As stated on this website, the Norwegian police is
advised to bring a valid passport on all foreign trips.
When traveling to Denmark you can take the necessary
medicines for up to one year of use. If the medicine is
listed on the doping or drug list, you should bring a "Schengen
certificate" issued by the pharmacy.
Coronavirus (covid-19): You can find
more information and guidance from Norwegian health
authorities on the website of the Norwegian Institute of
Public Health and at the Danish National Board of
See also UD's answers to frequently asked questions
about travel and coronavirus.
The health and hygiene conditions in Denmark are very
good. The water can be drunk straight from the tap.
In Denmark, there is public health insurance and
claims for free treatment in hospitals and with the
doctor. Norwegian citizens are entitled to the same
treatment as Danish citizens in the event of acute
illness and injury. However, it is recommended to bring
a European health insurance card.
Salmonella in eggs is completely extinct.
Staphylococcus MRSA is found in Denmark, but the risk of
infection is low as long as you do not stay on pig
No special vaccines are needed to travel from Norway
to Denmark, Greenland or the Faroe Islands.
Electrical equipment that can be used in Norway can
also be used in Denmark (220 V AC - 50 Hz), but the
plugs may be different. Telephone contacts are different
than in Norway. Like Norway, Denmark has full GSM
coverage and good broadband coverage. This is not the
case in Greenland.
Currency: Danish kroner
Alarm phone. 112 (all over the country) - direct
number for urgent need of police, fire department,
ambulance or environmental emergency. 114 (across the
country) - police service number for non-emergency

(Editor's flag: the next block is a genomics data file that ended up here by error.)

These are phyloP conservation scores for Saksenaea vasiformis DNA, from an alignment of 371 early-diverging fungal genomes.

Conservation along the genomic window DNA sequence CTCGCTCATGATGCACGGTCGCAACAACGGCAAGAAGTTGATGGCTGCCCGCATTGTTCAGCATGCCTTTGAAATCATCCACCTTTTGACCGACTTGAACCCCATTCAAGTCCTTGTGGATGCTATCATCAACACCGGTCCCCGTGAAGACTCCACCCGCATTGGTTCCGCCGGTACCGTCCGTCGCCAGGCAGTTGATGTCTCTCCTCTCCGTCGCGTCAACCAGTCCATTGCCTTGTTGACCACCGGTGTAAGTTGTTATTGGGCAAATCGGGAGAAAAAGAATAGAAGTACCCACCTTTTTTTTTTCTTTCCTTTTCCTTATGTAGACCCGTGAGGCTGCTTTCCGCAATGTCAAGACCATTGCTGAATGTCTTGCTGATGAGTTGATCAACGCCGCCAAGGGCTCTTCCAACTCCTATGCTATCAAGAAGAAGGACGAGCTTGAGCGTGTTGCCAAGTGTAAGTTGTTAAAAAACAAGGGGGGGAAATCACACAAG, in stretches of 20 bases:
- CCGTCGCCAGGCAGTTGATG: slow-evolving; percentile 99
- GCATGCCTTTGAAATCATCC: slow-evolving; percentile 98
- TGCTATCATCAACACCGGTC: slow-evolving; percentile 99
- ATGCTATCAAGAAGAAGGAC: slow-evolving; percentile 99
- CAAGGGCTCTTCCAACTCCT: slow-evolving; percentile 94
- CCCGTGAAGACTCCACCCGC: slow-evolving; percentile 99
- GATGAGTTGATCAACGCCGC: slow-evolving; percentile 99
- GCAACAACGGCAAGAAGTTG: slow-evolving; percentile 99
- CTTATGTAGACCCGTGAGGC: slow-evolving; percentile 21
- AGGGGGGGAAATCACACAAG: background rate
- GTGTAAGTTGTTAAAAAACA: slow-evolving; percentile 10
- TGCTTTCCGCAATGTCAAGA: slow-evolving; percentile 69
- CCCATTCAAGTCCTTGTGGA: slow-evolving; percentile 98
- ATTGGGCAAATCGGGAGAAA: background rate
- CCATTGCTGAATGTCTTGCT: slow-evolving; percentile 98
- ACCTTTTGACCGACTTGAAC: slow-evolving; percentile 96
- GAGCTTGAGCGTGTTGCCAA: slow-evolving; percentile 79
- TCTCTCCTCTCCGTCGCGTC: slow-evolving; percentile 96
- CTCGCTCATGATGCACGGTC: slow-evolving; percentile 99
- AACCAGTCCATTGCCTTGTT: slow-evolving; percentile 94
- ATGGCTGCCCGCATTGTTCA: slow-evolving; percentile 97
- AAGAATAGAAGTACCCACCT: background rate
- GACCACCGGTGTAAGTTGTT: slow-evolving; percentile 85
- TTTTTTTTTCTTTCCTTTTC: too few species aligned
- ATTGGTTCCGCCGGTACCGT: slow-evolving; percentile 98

incident or assistance. If you need an emergency room,
call 1813 if you are in the Copenhagen area. Other
regions: see http://www.laegevagten.dk/
Public Holidays: 1st New Year's Day, Crescent
Thursday, Good Friday, 1st Easter Day, 2nd Easter Day,
Great Prayer Day, Constitution Day, June 5, Ascension
Day, 1st Pentecost, 2nd Pentecost, 1st Christmas Day,
2nd Christmas Day.
The Faroe Islands have Flag Day on April 25 and National
Day on July 29.
Greenland has National Day 21 June.
Opening Hours - Banks: It varies between branches,
but most commonly from 9am to 10pm (Thursday 5.30pm).
Public office: 08.30-16.30 - Expedition time is shorter.
The Danish Closing Act has been repealed and replaced
by public holiday legislation. This means that all
stores can stay open as long as they want every day,
including Sundays, but not on other holidays. In the
larger cities, shopping centers and supermarkets, the
shops are often open until 11am. 18-20 on all weekdays.
Saturdays and Sundays can be special opening hours.
Time zone: The Faroe Islands are one hour after
Norway/Denmark, Greenland is divided into three time
There are good cycling conditions in Denmark, but be
careful in the big cities as there is a lot of traffic
both on the road and the bike path. There are good
connections by train, metro and bus. Tickets must be
purchased at a kiosk/vending machine or online.
Smoking is prohibited in public places, in public
transport (including the platform) and in workplaces in
Denmark. The law is not practiced as strictly as in